Living-Tissue Devices Helps Heal Wounds
At first glance, the patient pool that could benefit from this cutting-edge corneal wound-and-healing treatment might seem shallow.
But consider that a leading cause of corneal ulcers is sleeping in contact lenses - even those FDA-approved for round-the-clock wear, says Mary Davidian, M.D., founder and medical director of Highland Ophthalmology Associates in New Windsor - and that potential pool soars.
"I get some of the worst cases referred to me, caused by extremely virulent bacteria sometimes resulting in nonhealing corneal defects and significant scarring," says Davidian, a corneal specialist.
"Amniotic tissue from the internal layer of the placenta has been used for many years in eye surgery because of its anti-inflammatory, wound-healing and wound-repair properties," she says. "But it was first only available in pieces that had to be cut to size in an operating room and stitched or attached with an ocular 'glue.' "
Now, amniotic membrane, called ProKera, is available - not unlike a contact lens - secured between two flexible rings and in individual-use packaging.
No operating room necessary
"I can now use this product in the office, rather than having to take patients to the operating room," says Davidian of the more than 50 patients on which she has. "The device is removed from the sterile packet and irrigated. Then the flexible ring is placed on the sclera, or white, of the eye. This allows the amniotic tissue to be positioned on the cornea to assist in healing."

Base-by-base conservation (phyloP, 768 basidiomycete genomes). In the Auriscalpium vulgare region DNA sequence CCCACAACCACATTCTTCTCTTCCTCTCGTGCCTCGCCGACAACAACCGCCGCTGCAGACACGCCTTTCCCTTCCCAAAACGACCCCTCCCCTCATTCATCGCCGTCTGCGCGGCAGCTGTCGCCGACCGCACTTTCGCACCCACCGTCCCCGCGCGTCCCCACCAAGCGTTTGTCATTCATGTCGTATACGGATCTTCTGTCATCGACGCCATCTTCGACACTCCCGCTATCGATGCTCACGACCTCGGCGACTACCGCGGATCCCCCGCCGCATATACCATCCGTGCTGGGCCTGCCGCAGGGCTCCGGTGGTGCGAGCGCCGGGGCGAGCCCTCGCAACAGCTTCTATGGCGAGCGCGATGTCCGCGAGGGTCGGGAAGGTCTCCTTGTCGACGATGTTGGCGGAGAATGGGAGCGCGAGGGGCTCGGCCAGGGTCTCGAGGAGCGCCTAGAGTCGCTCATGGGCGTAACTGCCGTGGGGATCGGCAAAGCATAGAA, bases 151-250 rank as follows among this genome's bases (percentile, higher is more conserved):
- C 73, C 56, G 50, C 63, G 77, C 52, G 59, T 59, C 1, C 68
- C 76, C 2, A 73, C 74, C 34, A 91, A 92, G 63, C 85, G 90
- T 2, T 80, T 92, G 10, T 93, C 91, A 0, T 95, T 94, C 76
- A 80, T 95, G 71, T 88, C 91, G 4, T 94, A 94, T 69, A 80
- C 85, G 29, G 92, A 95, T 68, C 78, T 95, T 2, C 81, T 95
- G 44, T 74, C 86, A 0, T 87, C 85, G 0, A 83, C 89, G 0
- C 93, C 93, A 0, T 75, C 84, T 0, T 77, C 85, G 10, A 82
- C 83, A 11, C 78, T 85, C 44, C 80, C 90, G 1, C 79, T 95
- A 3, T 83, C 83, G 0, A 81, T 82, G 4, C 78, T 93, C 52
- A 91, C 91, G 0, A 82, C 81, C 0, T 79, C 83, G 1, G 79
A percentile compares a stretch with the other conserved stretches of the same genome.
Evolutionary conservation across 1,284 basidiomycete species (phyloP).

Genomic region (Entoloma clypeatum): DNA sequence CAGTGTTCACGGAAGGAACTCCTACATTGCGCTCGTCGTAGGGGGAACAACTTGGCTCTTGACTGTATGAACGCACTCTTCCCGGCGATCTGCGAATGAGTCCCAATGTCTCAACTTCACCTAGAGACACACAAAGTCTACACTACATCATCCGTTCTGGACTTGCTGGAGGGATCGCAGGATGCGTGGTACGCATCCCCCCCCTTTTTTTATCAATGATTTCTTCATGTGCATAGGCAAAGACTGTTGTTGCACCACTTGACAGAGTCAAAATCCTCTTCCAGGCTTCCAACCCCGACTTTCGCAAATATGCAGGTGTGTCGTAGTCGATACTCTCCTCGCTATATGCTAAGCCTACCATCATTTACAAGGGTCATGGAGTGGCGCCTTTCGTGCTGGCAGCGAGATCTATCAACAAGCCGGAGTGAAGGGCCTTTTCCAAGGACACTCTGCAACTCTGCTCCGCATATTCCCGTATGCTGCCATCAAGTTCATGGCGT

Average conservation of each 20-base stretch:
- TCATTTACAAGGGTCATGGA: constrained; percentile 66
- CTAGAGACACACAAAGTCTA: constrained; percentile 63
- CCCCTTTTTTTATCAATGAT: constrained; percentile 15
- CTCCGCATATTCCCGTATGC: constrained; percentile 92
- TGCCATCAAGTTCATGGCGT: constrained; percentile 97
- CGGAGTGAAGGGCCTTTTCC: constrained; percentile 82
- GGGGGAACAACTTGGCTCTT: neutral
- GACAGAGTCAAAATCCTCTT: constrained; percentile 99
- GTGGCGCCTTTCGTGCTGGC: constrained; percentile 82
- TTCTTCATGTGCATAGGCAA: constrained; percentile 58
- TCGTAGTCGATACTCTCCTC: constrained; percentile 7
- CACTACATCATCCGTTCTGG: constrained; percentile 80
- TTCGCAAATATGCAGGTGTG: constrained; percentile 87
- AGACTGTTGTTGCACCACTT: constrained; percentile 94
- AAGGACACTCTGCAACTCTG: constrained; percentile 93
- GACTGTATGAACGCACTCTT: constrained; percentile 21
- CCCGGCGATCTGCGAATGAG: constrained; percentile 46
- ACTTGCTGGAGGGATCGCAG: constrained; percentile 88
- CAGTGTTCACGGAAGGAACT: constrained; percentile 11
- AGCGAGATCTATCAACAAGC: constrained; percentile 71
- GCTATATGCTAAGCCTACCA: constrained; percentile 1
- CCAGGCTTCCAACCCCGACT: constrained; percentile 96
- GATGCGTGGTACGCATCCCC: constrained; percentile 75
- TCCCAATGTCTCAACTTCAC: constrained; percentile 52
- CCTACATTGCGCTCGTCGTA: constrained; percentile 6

ProKera is useful in not only treating nonhealing corneal abrasions and ulcers but also chemical burns, high-risk corneal transplants, Stevens-Johnson syndrome and many other ocular-surface conditions, she says. The natural biological properties stimulate the growth of ocular tissue while decreasing inflammation. There is typically less scarring and pain, although, because it is semi-opaque, there is a temporary decrease in vision.
"The patient will experience a stinging when it first goes in, which generally resolves in a few minutes," she says. "Because right now there is only one ring size - but different-size eyes - I do not allow the patients to leave the office until I ensure the ring will remain centered. Occasionally, I have to perform a tarsorrhaphy - a temporary partial closure of the lid - to keep it in place.
"The amniotic tissue usually dissolves in 10-14 days, giving off healing and anti-inflammatory factors in the process that assist with corneal surface regeneration. The more highly inflamed the eye, the faster it melts," Davidian says. "If not sooner, after 30 days, the ring is removed."
Educating other doctors
Davidian is just one of a handful of doctors in the Hudson Valley using this product, and she has been asked by the manufacturer to assist in educating other doctors in its use.
"This is a wonderful adjunctive therapy in difficult corneal cases that are not healing properly," she says. "I think of it as a magic Band-Aid that, in some cases, can provide an alternative to having to perform ocular surgery."
Additional research is also being done in the use of amniotic membrane in the areas of spinal, disc and joint-repair surgeries.